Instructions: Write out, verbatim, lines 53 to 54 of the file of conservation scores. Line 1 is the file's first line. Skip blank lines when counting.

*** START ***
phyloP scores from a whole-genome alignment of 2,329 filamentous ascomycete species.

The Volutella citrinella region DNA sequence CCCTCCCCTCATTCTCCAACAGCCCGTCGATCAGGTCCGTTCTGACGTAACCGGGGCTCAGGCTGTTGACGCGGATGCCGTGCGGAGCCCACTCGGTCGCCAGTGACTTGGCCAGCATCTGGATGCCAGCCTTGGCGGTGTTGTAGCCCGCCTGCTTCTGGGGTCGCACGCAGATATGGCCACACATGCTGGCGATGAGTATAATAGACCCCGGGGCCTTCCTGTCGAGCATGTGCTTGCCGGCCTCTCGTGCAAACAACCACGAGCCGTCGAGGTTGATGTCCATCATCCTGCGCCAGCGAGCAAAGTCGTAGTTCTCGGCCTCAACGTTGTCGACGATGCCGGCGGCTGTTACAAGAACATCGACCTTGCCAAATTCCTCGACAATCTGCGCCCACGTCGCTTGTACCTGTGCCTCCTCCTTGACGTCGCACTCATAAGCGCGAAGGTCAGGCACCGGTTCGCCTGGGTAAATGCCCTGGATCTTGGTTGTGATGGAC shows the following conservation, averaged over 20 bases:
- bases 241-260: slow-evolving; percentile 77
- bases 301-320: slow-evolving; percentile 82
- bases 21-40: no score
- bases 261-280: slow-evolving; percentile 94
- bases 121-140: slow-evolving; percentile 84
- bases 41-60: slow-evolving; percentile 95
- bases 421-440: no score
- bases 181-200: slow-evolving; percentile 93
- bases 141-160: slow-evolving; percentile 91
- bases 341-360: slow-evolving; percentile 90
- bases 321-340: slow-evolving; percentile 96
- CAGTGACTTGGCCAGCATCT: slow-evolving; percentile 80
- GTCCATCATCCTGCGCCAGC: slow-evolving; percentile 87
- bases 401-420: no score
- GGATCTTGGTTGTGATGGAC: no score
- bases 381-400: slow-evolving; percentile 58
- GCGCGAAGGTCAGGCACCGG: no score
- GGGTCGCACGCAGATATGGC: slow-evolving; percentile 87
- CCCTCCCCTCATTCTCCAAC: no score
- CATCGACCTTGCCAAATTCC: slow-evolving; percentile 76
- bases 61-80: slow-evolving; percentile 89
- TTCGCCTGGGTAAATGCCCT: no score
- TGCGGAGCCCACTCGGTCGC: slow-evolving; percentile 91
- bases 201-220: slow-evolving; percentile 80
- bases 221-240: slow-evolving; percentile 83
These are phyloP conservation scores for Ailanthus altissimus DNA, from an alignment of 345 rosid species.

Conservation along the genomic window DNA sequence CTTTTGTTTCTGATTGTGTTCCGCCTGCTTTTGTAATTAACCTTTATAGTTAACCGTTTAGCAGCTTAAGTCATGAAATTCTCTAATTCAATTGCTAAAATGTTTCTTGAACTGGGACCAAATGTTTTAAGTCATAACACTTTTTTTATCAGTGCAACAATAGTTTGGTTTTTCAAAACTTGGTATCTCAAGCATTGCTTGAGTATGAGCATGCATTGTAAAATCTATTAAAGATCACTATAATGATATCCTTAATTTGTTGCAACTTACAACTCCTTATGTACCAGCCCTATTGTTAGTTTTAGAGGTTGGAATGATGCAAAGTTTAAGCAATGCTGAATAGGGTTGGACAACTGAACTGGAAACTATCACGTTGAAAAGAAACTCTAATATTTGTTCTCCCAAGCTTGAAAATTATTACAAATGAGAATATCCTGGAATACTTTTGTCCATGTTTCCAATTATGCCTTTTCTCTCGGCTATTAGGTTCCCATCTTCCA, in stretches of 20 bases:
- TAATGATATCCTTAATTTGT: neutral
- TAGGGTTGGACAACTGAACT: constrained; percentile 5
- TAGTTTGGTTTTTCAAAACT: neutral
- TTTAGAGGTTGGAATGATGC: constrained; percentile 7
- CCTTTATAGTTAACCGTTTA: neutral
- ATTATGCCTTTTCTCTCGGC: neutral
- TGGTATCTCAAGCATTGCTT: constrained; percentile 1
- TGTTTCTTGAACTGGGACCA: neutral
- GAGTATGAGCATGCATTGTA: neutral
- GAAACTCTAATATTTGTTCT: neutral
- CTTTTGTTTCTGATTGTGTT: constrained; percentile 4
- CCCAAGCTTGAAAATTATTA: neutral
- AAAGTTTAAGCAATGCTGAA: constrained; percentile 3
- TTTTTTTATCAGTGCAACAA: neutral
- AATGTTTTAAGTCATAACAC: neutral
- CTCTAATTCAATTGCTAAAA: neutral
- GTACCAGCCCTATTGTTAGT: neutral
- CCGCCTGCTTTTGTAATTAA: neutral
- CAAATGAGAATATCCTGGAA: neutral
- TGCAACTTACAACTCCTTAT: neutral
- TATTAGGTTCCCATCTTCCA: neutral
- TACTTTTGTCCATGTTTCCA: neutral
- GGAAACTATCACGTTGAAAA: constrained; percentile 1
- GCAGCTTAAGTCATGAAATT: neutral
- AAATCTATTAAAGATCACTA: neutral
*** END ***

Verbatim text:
- GCAGCTTAAGTCATGAAATT: neutral
- AAATCTATTAAAGATCACTA: neutral